Make Friends with Your Brain

Want to be more effective at work, and have more fun at home? Just make friends with your brain. Get to know you brain a little better. Stop taking it for granted. And don’t put it under unnecessary pressure.

Teach yourself to shift from just letting your thoughts run, to checking in with your thinking periodically. Notice when you start to get anxious, worried, or angry. Are you imagining a task or a problem is more difficult than it really is? Avoid telling yourself you must or you should do something. It is better to say to yourself, “I would prefer to…” or “I would like to…”

This thinking is more realistic, and will help you to stay calm and focused. Don’t fall into the trap of imagining a worst-case scenario. Most of our problems are not terrible or awful. They are just annoying, disappointing, or inconvenient.

Whenever you notice you’re getting tense or upset, take a deep breath and ask yourself, “What am I upset about, what am I thinking right now?” Write down what’s on your mind. We often upset ourselves by thinking things are much worse than they really are.

Practice being mindful. Being mindful is about taking time to observe what we are thinking and doing without judging ourselves or others. It is about becoming familiar with, accepting, and appreciating things as they are. Treat your brain the way you’d treat a good friend.


Make a Commitment to Your Brain – Try This!

Experiment with some of these ideas over the next 30 days. Set a goal for how you want to improve the way you and your brain work together. Make notes on what you’ve achieved at the end of each day – what you’ve practiced and what you’ve learned.

As with any new learning, you will take some steps forward, then one or two steps back before you move forward again. Keeping a record will help you reflect on what worked well and what was difficult. Work with your mind to grow more familiar and relaxed with your thinking.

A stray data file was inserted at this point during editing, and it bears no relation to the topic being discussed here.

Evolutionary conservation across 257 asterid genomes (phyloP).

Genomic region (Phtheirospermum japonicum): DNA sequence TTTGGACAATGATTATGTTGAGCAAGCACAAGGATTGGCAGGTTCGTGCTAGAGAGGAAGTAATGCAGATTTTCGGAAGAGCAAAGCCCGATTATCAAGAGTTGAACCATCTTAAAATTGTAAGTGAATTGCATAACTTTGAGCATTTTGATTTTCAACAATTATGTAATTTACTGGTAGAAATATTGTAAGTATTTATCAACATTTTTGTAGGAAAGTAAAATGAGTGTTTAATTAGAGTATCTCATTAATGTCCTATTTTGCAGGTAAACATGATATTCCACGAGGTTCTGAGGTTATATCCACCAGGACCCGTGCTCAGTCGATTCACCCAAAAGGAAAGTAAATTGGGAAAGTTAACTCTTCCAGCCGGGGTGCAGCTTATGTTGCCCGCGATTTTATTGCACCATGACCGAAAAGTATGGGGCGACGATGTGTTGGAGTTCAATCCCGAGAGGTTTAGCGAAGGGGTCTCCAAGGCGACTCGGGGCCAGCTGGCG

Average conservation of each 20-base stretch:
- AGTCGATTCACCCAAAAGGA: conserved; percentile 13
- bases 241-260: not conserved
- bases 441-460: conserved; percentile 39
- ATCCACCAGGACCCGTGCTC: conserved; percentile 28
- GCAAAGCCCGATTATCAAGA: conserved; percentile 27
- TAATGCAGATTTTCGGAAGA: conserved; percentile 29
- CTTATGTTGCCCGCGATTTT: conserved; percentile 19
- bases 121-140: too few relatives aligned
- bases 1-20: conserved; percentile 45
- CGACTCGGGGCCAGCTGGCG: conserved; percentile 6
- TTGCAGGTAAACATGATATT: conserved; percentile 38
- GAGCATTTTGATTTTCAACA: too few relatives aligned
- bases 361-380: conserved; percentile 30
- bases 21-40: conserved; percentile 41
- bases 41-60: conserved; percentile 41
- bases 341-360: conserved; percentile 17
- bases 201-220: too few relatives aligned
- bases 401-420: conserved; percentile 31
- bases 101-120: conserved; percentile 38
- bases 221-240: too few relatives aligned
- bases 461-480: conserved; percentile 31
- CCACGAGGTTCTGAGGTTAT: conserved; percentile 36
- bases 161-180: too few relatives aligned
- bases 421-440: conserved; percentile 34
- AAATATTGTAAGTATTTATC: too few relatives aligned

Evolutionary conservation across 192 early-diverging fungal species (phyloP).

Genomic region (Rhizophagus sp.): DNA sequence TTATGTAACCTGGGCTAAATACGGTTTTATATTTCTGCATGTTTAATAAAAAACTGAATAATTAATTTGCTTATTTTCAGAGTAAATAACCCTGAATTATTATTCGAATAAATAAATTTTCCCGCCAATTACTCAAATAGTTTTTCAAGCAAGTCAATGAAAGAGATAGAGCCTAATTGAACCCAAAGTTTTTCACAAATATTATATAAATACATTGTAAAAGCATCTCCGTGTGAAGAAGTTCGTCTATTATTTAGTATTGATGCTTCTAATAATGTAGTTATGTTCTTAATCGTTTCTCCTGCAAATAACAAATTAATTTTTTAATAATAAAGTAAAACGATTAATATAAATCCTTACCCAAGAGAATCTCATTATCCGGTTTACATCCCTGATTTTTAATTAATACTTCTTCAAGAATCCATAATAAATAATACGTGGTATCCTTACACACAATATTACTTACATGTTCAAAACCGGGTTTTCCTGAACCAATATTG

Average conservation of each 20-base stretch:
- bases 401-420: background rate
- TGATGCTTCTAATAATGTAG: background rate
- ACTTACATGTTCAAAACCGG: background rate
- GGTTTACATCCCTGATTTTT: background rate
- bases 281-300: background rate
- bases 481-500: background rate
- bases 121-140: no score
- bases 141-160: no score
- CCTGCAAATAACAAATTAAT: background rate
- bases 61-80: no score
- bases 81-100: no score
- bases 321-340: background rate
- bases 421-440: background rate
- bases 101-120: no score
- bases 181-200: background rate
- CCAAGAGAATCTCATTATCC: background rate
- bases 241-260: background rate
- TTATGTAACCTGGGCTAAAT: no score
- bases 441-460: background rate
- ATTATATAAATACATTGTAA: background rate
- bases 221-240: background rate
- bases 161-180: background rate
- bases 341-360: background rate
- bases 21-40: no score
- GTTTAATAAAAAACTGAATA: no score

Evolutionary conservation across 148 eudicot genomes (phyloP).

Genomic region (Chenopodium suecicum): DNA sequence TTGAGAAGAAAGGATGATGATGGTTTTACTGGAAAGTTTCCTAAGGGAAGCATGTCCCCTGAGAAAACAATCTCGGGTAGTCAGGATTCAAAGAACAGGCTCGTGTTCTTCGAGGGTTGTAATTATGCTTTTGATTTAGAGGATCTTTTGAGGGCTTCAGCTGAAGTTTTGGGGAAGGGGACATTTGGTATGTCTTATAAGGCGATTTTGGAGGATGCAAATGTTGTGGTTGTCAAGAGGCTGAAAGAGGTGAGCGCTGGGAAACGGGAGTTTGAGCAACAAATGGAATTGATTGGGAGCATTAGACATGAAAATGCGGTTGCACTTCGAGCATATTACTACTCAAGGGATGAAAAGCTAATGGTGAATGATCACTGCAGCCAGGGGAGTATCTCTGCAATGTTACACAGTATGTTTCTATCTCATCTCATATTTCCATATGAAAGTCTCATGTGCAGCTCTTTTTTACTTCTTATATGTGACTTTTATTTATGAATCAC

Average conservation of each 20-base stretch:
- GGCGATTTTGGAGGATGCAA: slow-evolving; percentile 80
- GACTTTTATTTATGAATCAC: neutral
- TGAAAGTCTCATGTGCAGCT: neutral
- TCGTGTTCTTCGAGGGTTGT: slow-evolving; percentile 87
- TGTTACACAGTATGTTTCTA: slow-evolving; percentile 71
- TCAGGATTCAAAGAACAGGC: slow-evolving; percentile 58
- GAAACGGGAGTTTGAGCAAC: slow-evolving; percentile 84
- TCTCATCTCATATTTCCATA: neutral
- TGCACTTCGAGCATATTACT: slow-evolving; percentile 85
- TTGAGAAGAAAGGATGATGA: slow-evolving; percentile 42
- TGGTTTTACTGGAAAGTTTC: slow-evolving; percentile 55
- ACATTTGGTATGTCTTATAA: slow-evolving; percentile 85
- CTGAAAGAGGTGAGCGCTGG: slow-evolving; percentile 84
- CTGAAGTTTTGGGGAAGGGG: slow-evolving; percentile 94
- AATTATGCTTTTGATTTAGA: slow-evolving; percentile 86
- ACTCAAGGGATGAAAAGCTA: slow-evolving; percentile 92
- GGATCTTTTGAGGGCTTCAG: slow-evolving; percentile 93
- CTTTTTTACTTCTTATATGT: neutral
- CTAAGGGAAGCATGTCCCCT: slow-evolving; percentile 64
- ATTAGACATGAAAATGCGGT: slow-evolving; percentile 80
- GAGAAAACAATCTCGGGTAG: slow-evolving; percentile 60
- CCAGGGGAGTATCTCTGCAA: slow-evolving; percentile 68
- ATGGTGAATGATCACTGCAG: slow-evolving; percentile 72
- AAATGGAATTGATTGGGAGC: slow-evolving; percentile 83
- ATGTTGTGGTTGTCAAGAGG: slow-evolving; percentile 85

Have a Friendly Brain at Work

• Prioritize your tasks for the next day at the end of the previous day.
• Leave emails and phone calls until later and start with your most important, challenging work.
• Use graphics to display your thoughts and improve your concentration.
• Work on one task at a time. Your brain will be happier if you don’t multi-task.
Resist distractions.
• Reconsider and dispute upsetting thoughts.

Observe your brain working, moment by moment – how thoughts arise, dwell, and dissolve – simply becoming aware of your thinking.

Once you feel more relaxed and friendly with your brain at work, choose something else to learn. You could learn techniques of problem-solving. You could develop your strengths as a leader. If you’re an accountant, you could become an expert in risk assessment; if you work in IT, you might develop a depth of knowledge in new web technologies; if you are a manager, you might want to learn everything you can about employee engagement.

Studies have shown that continuous, challenging learning throughout our lives may reduce our risk of Alzheimer’s. If you can do this learning at work, so much the better.

Be Your Brain’s Best Friend

If you prefer to do this learning outside work, you’ve a world of choice. You could take singing lessons, or learn to dance, or play table tennis (one of the top sports recommended by brain experts because it requires fast coordination of eyes, hands and body without any danger of brain injury). You could learn a new language, learn to meditate, learn to swim better, or develop more skill in a favourite sport or hobby you had as a child.

Give your brain a good workout every day by seeking a life of learning and challenge. Get to know your brain so well that you become best friends. You will have a happier, healthier and more rewarding life.

Get More Power from Your Brain with
"10 Ways to Keep Your Brain Healthy"

The information included in this chapter of Get More Power from Your Brain is in order of effectiveness to get and keep your brain as healthy and productive as possible. The most important thing to understand about your brain is that it can continue to grow new neurons and dendrites throughout your life.

When you sign up below for Dynamic Learning's monthly newsletter, you'll receive our new blog post along with recommended resources. AND you'll get this handy reference guide as a bonus.

(You can easily unsubscribe in the footer of every issue.)

10 ways cover